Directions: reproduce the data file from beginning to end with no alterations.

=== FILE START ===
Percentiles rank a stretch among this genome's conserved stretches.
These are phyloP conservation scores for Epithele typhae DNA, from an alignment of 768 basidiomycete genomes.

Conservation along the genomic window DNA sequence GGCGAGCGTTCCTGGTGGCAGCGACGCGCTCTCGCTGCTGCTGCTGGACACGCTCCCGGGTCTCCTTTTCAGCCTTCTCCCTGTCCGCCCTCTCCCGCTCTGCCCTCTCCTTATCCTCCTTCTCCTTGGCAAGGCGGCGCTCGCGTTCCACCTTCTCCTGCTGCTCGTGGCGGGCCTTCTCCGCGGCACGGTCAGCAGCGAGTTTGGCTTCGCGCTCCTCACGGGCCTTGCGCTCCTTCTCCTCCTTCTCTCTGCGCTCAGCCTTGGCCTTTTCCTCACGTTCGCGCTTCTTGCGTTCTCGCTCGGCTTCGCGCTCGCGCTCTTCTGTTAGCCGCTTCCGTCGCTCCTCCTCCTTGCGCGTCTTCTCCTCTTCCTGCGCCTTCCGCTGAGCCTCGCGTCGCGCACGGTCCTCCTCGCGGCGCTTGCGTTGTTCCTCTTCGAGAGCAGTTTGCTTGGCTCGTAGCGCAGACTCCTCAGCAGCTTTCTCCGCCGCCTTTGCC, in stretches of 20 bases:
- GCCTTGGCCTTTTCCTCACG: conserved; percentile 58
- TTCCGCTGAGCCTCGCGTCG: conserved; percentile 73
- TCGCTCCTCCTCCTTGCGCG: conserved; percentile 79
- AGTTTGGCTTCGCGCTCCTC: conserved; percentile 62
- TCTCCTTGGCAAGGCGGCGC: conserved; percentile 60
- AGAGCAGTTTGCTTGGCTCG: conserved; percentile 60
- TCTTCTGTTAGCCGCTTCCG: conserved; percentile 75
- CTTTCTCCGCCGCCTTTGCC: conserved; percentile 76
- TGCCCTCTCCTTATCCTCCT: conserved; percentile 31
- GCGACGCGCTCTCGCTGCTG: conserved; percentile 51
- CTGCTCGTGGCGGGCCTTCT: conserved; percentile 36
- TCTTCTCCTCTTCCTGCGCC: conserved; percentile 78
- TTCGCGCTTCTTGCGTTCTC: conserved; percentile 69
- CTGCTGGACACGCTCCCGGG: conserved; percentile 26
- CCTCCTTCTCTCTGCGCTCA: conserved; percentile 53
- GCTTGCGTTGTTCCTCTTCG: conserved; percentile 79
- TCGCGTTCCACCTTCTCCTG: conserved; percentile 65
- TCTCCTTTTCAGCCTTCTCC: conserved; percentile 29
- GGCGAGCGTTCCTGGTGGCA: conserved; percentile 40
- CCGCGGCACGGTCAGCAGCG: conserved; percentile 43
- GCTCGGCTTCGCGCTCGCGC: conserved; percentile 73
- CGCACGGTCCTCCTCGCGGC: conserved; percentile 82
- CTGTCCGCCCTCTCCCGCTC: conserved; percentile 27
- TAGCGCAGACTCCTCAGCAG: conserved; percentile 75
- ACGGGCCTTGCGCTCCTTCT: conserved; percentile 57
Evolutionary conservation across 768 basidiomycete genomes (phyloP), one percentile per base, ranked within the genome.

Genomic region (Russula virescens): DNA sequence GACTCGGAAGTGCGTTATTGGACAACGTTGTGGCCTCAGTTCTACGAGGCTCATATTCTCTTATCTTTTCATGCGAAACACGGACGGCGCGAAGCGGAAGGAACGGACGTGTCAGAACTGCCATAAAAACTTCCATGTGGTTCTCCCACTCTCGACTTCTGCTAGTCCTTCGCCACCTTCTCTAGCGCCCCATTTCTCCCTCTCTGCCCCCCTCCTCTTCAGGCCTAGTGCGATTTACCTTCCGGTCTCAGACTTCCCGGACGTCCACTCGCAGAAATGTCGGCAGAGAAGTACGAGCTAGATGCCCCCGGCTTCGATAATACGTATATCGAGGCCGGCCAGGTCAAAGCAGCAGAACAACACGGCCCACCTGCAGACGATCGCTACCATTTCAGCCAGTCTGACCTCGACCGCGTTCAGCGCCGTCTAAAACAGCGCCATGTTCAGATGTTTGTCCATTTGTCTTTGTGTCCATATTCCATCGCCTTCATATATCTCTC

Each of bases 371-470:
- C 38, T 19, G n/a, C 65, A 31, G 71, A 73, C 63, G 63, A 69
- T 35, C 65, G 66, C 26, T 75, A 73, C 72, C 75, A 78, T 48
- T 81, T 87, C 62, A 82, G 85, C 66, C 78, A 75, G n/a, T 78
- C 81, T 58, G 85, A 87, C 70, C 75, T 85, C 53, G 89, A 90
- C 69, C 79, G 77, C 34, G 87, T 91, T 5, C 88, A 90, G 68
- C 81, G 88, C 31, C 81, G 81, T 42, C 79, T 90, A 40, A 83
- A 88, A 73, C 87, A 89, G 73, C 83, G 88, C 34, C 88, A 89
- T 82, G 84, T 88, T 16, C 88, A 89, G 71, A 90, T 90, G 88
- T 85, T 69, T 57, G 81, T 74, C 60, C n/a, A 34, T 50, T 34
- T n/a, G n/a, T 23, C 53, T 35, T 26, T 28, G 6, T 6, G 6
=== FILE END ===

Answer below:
Percentiles rank a stretch among this genome's conserved stretches.
These are phyloP conservation scores for Epithele typhae DNA, from an alignment of 768 basidiomycete genomes.

Conservation along the genomic window DNA sequence GGCGAGCGTTCCTGGTGGCAGCGACGCGCTCTCGCTGCTGCTGCTGGACACGCTCCCGGGTCTCCTTTTCAGCCTTCTCCCTGTCCGCCCTCTCCCGCTCTGCCCTCTCCTTATCCTCCTTCTCCTTGGCAAGGCGGCGCTCGCGTTCCACCTTCTCCTGCTGCTCGTGGCGGGCCTTCTCCGCGGCACGGTCAGCAGCGAGTTTGGCTTCGCGCTCCTCACGGGCCTTGCGCTCCTTCTCCTCCTTCTCTCTGCGCTCAGCCTTGGCCTTTTCCTCACGTTCGCGCTTCTTGCGTTCTCGCTCGGCTTCGCGCTCGCGCTCTTCTGTTAGCCGCTTCCGTCGCTCCTCCTCCTTGCGCGTCTTCTCCTCTTCCTGCGCCTTCCGCTGAGCCTCGCGTCGCGCACGGTCCTCCTCGCGGCGCTTGCGTTGTTCCTCTTCGAGAGCAGTTTGCTTGGCTCGTAGCGCAGACTCCTCAGCAGCTTTCTCCGCCGCCTTTGCC, in stretches of 20 bases:
- GCCTTGGCCTTTTCCTCACG: conserved; percentile 58
- TTCCGCTGAGCCTCGCGTCG: conserved; percentile 73
- TCGCTCCTCCTCCTTGCGCG: conserved; percentile 79
- AGTTTGGCTTCGCGCTCCTC: conserved; percentile 62
- TCTCCTTGGCAAGGCGGCGC: conserved; percentile 60
- AGAGCAGTTTGCTTGGCTCG: conserved; percentile 60
- TCTTCTGTTAGCCGCTTCCG: conserved; percentile 75
- CTTTCTCCGCCGCCTTTGCC: conserved; percentile 76
- TGCCCTCTCCTTATCCTCCT: conserved; percentile 31
- GCGACGCGCTCTCGCTGCTG: conserved; percentile 51
- CTGCTCGTGGCGGGCCTTCT: conserved; percentile 36
- TCTTCTCCTCTTCCTGCGCC: conserved; percentile 78
- TTCGCGCTTCTTGCGTTCTC: conserved; percentile 69
- CTGCTGGACACGCTCCCGGG: conserved; percentile 26
- CCTCCTTCTCTCTGCGCTCA: conserved; percentile 53
- GCTTGCGTTGTTCCTCTTCG: conserved; percentile 79
- TCGCGTTCCACCTTCTCCTG: conserved; percentile 65
- TCTCCTTTTCAGCCTTCTCC: conserved; percentile 29
- GGCGAGCGTTCCTGGTGGCA: conserved; percentile 40
- CCGCGGCACGGTCAGCAGCG: conserved; percentile 43
- GCTCGGCTTCGCGCTCGCGC: conserved; percentile 73
- CGCACGGTCCTCCTCGCGGC: conserved; percentile 82
- CTGTCCGCCCTCTCCCGCTC: conserved; percentile 27
- TAGCGCAGACTCCTCAGCAG: conserved; percentile 75
- ACGGGCCTTGCGCTCCTTCT: conserved; percentile 57
Evolutionary conservation across 768 basidiomycete genomes (phyloP), one percentile per base, ranked within the genome.

Genomic region (Russula virescens): DNA sequence GACTCGGAAGTGCGTTATTGGACAACGTTGTGGCCTCAGTTCTACGAGGCTCATATTCTCTTATCTTTTCATGCGAAACACGGACGGCGCGAAGCGGAAGGAACGGACGTGTCAGAACTGCCATAAAAACTTCCATGTGGTTCTCCCACTCTCGACTTCTGCTAGTCCTTCGCCACCTTCTCTAGCGCCCCATTTCTCCCTCTCTGCCCCCCTCCTCTTCAGGCCTAGTGCGATTTACCTTCCGGTCTCAGACTTCCCGGACGTCCACTCGCAGAAATGTCGGCAGAGAAGTACGAGCTAGATGCCCCCGGCTTCGATAATACGTATATCGAGGCCGGCCAGGTCAAAGCAGCAGAACAACACGGCCCACCTGCAGACGATCGCTACCATTTCAGCCAGTCTGACCTCGACCGCGTTCAGCGCCGTCTAAAACAGCGCCATGTTCAGATGTTTGTCCATTTGTCTTTGTGTCCATATTCCATCGCCTTCATATATCTCTC

Each of bases 371-470:
- C 38, T 19, G n/a, C 65, A 31, G 71, A 73, C 63, G 63, A 69
- T 35, C 65, G 66, C 26, T 75, A 73, C 72, C 75, A 78, T 48
- T 81, T 87, C 62, A 82, G 85, C 66, C 78, A 75, G n/a, T 78
- C 81, T 58, G 85, A 87, C 70, C 75, T 85, C 53, G 89, A 90
- C 69, C 79, G 77, C 34, G 87, T 91, T 5, C 88, A 90, G 68
- C 81, G 88, C 31, C 81, G 81, T 42, C 79, T 90, A 40, A 83
- A 88, A 73, C 87, A 89, G 73, C 83, G 88, C 34, C 88, A 89
- T 82, G 84, T 88, T 16, C 88, A 89, G 71, A 90, T 90, G 88
- T 85, T 69, T 57, G 81, T 74, C 60, C n/a, A 34, T 50, T 34
- T n/a, G n/a, T 23, C 53, T 35, T 26, T 28, G 6, T 6, G 6